At first glance, German Chancellor Angela Merkel's decision to visit Mongolia precisely at a time when Europe's debt crisis is hotter than ever might seem peculiar. But cool-headed economic interests were behind the trip: The Central Asian country has raw materials that Germany's industry desperately needs.
On Thursday, the governments of the two countries signed a commodity partnership agreement. The deal promises, among other things, that no limits will be imposed on the quantity of raw materials that Mongolia supplies to Germany. Mongolia, for its part, wants to benefit from the deal by making sure that the raw materials are processed in the country.
"We have the raw materials, Germany has the latest technology and the know-how," said Mongolian Prime Minister Sukhbaatar Batbold, who described Merkel's visit as historic. Merkel promised that Germany intended to pursue "long-term, equitable and sustainable development."
Mongolia is one of the Top 10 countries in the world in terms of quantities of natural resources and is home to huge deposits of copper, gold, silver and uranium. The country also has large reserves of rare earths, expensive metals which are in demand in high-tech industries, where they are essential for manufacturing various products. German companies have expressed concern about access to rare earths, especially as China, which dominates the market, has imposed restrictions on their export.
"Germany needs to forge strategic alliances in the area of raw materials, which could become scarce in the coming decades," said Ekkehard Schulz, a member of the supervisory board of engineering giant ThyssenKrupp, in remarks given to the news agency Reuters.
International mining companies are currently in a race to get access to Mongolia's rich mineral resources. A number of German mining and engineering companies also signed billion-dollar deals during the visit, the first by a German chancellor to Mongolia.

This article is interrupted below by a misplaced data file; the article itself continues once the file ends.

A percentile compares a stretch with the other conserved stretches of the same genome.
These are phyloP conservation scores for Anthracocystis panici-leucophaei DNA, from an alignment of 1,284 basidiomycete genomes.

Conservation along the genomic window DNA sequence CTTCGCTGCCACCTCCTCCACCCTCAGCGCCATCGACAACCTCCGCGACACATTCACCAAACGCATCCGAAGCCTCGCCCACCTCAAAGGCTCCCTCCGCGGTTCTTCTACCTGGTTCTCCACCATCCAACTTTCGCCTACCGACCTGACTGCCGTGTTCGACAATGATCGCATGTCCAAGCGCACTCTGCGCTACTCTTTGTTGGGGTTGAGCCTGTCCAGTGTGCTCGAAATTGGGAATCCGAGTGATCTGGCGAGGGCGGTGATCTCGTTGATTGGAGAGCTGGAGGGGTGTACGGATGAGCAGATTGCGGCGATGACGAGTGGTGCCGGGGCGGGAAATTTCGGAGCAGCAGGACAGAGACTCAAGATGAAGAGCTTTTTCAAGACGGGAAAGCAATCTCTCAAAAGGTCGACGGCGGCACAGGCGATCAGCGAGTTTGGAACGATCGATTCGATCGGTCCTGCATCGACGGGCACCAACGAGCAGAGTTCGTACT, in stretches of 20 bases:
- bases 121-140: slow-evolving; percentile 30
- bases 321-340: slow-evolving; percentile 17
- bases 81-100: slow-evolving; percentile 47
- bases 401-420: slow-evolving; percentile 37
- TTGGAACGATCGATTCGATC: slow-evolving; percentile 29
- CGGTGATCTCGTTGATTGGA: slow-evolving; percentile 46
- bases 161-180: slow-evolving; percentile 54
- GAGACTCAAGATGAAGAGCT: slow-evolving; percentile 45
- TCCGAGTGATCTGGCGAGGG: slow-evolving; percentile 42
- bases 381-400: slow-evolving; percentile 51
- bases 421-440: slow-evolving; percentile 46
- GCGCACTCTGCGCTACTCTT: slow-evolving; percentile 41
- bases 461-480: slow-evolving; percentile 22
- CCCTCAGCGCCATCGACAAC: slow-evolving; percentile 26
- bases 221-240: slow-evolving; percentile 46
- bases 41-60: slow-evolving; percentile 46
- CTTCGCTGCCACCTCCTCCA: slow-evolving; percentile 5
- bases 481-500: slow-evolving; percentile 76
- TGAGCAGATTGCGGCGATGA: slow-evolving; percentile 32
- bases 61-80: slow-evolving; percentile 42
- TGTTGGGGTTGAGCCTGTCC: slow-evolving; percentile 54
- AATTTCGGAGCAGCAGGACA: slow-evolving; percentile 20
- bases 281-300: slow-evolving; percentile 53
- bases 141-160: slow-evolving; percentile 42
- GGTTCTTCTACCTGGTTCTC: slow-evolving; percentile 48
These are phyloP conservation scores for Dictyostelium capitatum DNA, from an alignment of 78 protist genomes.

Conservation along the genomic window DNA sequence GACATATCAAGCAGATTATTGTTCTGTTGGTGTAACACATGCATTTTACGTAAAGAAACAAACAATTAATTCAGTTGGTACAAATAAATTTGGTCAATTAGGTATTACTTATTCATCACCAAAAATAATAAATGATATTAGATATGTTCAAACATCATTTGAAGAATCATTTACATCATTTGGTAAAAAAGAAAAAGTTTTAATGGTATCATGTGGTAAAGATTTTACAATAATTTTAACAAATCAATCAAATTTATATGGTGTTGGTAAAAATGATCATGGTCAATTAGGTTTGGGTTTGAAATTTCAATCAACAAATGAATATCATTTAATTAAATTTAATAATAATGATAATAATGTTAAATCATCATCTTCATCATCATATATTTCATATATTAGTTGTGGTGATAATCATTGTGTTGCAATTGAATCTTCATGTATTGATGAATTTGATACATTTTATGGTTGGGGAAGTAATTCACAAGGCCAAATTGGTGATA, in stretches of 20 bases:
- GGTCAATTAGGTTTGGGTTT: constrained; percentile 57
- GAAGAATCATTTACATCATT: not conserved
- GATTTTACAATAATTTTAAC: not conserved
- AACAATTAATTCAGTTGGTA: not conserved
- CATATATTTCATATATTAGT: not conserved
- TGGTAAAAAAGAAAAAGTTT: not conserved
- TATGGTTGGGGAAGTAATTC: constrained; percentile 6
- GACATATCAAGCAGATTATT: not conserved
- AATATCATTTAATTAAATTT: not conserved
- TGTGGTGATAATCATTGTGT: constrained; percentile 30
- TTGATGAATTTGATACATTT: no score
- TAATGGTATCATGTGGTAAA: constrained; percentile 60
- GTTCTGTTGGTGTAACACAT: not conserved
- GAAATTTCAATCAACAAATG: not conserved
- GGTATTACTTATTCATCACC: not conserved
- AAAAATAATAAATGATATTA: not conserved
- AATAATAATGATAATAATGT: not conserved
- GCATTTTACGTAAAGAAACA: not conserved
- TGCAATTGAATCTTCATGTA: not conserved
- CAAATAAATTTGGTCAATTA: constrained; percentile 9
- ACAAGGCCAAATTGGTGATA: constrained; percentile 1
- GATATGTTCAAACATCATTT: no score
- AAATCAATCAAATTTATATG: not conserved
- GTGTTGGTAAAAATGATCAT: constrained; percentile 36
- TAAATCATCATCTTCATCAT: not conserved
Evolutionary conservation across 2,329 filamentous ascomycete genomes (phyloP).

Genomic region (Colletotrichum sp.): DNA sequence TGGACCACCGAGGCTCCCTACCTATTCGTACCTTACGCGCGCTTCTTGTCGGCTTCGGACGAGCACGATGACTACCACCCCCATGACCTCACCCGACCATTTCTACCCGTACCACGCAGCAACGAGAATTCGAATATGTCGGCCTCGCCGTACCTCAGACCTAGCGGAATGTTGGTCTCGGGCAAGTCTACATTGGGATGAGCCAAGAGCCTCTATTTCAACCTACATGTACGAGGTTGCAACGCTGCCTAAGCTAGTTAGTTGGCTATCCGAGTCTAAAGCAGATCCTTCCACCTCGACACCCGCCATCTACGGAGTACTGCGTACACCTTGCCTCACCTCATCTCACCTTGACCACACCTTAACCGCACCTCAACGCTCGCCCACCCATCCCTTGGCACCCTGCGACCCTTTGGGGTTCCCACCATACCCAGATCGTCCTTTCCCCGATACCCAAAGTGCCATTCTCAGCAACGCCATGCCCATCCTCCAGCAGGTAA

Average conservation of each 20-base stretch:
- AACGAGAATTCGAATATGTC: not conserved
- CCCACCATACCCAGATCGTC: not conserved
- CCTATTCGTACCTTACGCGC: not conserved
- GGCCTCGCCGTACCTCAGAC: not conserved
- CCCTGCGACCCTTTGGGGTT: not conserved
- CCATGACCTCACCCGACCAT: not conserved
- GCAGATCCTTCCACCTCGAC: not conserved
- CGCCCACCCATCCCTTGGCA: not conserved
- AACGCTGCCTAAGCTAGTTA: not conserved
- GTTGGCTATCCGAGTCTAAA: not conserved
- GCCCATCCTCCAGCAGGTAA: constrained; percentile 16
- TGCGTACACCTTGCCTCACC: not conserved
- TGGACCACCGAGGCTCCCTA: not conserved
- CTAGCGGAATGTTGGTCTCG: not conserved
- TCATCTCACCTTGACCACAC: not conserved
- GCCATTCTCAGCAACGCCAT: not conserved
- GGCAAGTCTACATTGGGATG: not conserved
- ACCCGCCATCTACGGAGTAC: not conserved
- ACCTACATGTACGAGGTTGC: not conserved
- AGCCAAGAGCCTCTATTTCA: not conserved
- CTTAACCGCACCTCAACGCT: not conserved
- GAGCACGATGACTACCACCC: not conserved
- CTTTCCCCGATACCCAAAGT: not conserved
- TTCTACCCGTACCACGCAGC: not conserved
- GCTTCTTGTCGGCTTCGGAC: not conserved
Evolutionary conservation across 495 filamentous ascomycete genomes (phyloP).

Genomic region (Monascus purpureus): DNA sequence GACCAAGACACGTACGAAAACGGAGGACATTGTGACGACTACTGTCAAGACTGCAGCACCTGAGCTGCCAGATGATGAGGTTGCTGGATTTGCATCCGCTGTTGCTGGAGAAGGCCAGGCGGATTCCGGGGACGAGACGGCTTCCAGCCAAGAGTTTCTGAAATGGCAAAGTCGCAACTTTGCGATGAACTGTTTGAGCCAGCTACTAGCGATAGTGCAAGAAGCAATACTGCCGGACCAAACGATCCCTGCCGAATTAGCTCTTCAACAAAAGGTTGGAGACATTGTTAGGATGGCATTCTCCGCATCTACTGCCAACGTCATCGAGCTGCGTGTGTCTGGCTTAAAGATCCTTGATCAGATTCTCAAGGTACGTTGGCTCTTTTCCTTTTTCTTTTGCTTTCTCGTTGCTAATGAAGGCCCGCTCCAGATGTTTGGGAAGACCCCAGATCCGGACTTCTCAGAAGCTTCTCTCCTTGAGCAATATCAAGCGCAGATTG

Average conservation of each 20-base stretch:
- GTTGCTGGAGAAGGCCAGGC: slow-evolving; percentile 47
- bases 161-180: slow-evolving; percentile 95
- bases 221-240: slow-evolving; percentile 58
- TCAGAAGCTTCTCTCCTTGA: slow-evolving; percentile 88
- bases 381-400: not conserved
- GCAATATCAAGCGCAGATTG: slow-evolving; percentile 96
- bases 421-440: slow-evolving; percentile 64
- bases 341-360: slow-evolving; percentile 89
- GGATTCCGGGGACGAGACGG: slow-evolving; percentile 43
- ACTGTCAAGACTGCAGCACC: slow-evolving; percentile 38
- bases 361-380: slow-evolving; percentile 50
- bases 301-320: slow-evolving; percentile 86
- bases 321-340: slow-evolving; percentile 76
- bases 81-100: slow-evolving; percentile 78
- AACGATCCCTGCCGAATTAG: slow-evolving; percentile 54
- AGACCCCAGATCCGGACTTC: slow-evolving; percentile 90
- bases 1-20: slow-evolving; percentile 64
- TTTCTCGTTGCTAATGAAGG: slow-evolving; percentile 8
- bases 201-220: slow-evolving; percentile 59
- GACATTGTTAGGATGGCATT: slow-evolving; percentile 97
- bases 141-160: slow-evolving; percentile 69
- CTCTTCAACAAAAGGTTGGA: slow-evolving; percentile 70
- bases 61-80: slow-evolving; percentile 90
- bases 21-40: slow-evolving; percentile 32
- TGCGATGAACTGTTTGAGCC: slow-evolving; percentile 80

On Friday, German media commentators take a look at the raw materials deal.
The center-left Süddeutsche Zeitung writes:
"(Merkel's trip to Mongolia) comes at a time when her schedule is packed because of the debt crisis. But her visit could not be postponed. After all, it was all about access to the raw materials which Germany does not have but which it desperately needs for its economy. Many of the resources which are rare in this country can be found in large quantities under the grassy steppes of Mongolia."
"The chancellor was quick to register a success in the form of a commodity agreement. Mongolia will in the future supply Germany with metals such as copper and the highly coveted rare earths. That sounds good, but is it? Probably not. Such a document does not really mean very much by itself. Other countries like the United States are also trying to get access to Mongolia's coveted reserves through political means. It remains to be seen who will get the biggest piece of the pie in the end."
The center-right Frankfurter Allgemeine Zeitung writes:
"The first German commodity agreement with Mongolia is a step in the right direction in order to secure long-term access to such resources. The global competition for raw materials is getting tougher and tougher. It's not just that the prices of raw materials such as rare earths are increasing. Many German companies are now worried -- and rightly so -- that in the future they may not be able to obtain sufficient quantities of certain materials, especially given that leading producers such as China are even restricting exports."
"The German government and industry have been pushing for commodity partnerships for some time now, to ensure that Germany's industrial competitiveness doesn't suffer even more than it already does as a result of already intense international competition for raw materials. But compared to other countries' efforts, the initiatives are coming very late. For too long, German industry and the German government have paid too little attention to the issue of access to raw materials."
The conservative Die Welt writes:
"Despite all the drama in Europe, there are other regions and key issues that are of crucial importance for the German economy. This includes finding and securing raw materials."
"Demand is rising rapidly around the world. The scramble for rare earths already began a long time ago. China in particular, which possesses large deposits of rare earths, recognized early on the importance of raw materials. China dominates the market and can grant a competitive advantage to its own companies. Europe must be careful that, given its current preoccupation with its own problems, it doesn't get left behind."
"Rare earths have never been a priority of German economic policy. German industry has tried to help itself by forging partnerships with companies in Australia. Yet without agreements at the governmental level, their efforts remain piecemeal. With almost no natural resources of its own, Germany is dependent on partnerships with other countries in order to guarantee long-term access to scarce resources. In this respect, the commodity agreement with Mongolia is an important step. Merkel's visit can be viewed as a success."